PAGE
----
Historic timber-framed craftsmanship


A stroll through the past

If you are walking through Einbeck’s narrow streets and across Market Square, they immediately catch your eye: Our beautiful timber-framed houses, richly decorated with coloured wood carvings. 700-years of beer brewing traditionin our city are also still present on the houses' façades.

Probably the most impressive timber-framed houses of our town are originated in the Renaissance period and were built after the huge city fires in 1540 and 1549. Due to further fires in the 17th and 19th century, today we still count with approx. 150 of these mighty buildings in our Old Town. The consequences of the fires can still be seen on different timber-framed constructions, e.g. on Market Square where houses from the 16th to the 20th century can be found closely side by side. The Old Town Hall, the Brodhaus and the Town Pharmacy (Rats-Apotheke) were rebuilt in the middle of the 16th century, and on the southern side of Market Square various three-storied timber-framed buildings were constructed after a fire in 1832. The Stone House (Steinerne Haus) was rebuilt in 1923.

Just imagine: The Brodhaus is supposed to be one of the oldest inns in Lower Saxony! Built in 1552, it was Einbeck’s bakers’ guildhall and an inn at the same time, and even today you may still enjoy freshly draught Einbecker beer here.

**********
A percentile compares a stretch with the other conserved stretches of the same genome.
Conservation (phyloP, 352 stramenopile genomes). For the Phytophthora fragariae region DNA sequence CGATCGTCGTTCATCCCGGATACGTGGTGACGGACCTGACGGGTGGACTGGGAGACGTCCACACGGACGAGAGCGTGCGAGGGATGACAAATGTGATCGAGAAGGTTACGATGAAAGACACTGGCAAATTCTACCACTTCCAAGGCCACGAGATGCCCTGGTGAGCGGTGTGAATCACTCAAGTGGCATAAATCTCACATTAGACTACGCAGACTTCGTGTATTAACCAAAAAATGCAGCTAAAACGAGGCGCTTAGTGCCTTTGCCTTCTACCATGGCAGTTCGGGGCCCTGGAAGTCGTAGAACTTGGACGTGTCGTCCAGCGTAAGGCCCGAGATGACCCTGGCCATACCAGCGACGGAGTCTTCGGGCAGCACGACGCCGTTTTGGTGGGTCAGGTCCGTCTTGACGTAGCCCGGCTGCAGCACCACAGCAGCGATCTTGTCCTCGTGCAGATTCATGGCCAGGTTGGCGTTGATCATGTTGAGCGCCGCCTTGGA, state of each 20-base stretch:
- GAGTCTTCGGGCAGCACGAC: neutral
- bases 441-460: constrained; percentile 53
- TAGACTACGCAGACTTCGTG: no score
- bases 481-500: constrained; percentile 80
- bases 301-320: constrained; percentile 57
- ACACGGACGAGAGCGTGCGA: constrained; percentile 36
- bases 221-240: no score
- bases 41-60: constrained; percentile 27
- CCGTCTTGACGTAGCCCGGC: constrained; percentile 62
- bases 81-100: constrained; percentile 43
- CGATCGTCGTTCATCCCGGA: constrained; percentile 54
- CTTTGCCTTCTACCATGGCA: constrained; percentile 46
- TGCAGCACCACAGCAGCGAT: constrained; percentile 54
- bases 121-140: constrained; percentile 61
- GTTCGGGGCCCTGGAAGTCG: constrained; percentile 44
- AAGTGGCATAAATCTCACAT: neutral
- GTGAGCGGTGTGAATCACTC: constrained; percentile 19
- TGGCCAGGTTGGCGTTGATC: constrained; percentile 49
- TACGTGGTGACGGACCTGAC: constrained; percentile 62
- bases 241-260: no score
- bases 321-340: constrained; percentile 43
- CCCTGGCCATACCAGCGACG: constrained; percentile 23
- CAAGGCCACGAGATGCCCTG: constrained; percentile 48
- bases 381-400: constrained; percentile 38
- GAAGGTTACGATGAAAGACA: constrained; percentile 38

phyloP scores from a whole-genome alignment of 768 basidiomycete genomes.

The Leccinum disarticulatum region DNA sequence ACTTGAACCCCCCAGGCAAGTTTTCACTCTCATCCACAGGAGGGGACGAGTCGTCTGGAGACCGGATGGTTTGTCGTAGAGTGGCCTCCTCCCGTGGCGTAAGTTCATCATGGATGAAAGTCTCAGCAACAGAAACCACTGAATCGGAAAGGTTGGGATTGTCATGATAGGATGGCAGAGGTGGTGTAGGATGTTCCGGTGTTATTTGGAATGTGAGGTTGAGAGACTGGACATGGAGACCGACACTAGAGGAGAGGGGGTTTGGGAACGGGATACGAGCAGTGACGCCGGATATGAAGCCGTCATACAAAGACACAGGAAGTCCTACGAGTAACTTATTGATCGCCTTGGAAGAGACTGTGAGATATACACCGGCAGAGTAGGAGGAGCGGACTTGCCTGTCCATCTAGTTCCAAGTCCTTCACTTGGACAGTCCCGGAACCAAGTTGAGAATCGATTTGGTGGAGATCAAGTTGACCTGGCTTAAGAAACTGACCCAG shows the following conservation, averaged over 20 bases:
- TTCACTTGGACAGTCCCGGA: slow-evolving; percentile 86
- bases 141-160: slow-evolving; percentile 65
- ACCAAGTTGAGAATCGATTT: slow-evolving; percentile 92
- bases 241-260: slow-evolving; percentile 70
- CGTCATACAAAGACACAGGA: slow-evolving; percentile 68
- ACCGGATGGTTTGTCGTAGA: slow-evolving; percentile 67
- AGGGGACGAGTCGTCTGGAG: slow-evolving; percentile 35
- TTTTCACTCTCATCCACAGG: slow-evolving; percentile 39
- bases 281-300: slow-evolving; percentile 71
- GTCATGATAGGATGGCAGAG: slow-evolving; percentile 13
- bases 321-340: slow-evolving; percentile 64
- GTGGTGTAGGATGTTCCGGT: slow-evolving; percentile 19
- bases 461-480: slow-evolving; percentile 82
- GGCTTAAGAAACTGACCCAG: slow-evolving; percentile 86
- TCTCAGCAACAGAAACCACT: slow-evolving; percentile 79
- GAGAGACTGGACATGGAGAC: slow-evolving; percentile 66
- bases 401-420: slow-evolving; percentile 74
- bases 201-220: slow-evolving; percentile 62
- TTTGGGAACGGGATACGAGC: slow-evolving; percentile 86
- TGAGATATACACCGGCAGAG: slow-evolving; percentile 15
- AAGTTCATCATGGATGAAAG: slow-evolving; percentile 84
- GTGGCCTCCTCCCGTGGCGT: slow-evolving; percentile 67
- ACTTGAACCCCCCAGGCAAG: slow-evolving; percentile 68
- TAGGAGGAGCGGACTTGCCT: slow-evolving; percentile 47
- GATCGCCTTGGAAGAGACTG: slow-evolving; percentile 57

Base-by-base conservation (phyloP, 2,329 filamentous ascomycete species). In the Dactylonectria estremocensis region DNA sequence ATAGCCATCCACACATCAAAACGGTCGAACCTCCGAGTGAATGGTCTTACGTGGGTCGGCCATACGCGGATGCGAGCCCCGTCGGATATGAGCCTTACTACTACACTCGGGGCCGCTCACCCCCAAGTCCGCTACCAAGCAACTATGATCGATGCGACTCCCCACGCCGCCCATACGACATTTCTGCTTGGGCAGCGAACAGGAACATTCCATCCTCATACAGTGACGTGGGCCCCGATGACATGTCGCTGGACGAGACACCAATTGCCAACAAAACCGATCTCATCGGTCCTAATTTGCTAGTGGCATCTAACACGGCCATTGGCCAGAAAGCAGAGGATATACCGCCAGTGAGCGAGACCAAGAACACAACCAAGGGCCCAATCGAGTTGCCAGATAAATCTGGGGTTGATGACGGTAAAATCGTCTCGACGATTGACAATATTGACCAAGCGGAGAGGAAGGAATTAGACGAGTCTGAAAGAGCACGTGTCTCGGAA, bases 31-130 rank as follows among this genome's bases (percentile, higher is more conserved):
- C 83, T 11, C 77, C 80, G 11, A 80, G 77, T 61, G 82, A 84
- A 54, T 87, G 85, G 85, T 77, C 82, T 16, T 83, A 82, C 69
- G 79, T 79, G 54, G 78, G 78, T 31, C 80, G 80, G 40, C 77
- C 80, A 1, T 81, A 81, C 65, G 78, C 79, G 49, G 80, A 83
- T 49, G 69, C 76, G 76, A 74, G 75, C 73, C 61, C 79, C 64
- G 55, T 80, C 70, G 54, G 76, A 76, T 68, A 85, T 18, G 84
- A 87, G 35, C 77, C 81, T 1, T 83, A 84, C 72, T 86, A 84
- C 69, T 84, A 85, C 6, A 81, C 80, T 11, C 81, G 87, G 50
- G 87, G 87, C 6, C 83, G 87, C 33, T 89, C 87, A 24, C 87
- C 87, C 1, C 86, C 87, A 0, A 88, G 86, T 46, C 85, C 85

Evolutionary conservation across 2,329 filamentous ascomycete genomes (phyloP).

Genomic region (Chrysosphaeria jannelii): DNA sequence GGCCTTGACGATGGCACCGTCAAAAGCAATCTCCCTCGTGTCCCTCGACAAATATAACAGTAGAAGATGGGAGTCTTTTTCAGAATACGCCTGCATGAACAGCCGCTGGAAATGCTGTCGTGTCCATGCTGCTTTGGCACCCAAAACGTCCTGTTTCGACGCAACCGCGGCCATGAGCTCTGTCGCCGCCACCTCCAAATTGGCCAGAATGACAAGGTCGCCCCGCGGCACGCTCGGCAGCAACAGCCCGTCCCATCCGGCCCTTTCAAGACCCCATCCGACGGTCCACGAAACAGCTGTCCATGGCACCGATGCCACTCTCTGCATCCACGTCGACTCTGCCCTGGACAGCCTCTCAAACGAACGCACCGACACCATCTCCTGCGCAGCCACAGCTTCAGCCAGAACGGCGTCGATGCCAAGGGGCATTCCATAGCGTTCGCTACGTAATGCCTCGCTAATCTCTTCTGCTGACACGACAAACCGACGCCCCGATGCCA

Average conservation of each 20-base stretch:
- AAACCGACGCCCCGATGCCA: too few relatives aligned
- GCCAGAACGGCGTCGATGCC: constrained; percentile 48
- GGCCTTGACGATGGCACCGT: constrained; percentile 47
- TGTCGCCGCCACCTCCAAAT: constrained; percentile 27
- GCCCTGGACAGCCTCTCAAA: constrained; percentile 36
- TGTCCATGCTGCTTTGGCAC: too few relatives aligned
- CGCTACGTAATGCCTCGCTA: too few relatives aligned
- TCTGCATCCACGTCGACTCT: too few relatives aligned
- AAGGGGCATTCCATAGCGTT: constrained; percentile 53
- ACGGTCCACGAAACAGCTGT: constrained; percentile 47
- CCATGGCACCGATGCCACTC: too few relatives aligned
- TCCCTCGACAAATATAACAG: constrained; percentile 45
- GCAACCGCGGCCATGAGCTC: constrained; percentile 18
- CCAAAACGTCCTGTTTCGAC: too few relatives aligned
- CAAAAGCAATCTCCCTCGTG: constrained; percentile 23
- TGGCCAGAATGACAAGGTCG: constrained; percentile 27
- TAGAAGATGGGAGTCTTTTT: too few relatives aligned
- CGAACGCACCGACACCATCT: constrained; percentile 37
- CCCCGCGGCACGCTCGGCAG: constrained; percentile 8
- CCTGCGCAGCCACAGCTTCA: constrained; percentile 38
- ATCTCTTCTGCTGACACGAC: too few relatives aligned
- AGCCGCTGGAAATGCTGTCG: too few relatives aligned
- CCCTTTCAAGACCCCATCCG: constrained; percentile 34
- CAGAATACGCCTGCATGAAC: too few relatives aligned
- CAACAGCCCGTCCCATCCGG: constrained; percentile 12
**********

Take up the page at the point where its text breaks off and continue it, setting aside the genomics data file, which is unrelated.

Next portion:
After the huge city fire in 1540, people in Einbeck continued to build their houses in the medieval Gothic construction method (12th – 16th century), i.e. two or three-storied timber-framed houses in the post-and-beam construction method. However, the decorative ornaments on the façades with a great variety of ornamental wood carvings such as fan rosettes were typical for the Renaissance period (15th – 17th century). The rich ornamentation with wood carving art and friezes with inscriptions displays furthermore the wealth of the beer-brewing citizens of our Hanseatic town. It was only after the Thirty-Years War that houses were no longer decorated with ornaments. The roofs were covered with sandstone slabs from the mountain range Solling that is close by, but only a few of those roofs are preserved until today.

You can marvel at a very special jewel of skilled craftsmanship on Market Street – the Eicke House built in 1612. Today, you will find our Tourist-Information and the KulturRing in this house. Discover the numerous wood carvings of the planet divinities, the seven liberal arts, the virtues, the Muses, the five senses as well as Jesus Christ and the four evangelists on the house’s façade.

Timber-framed construction methods in Einbeck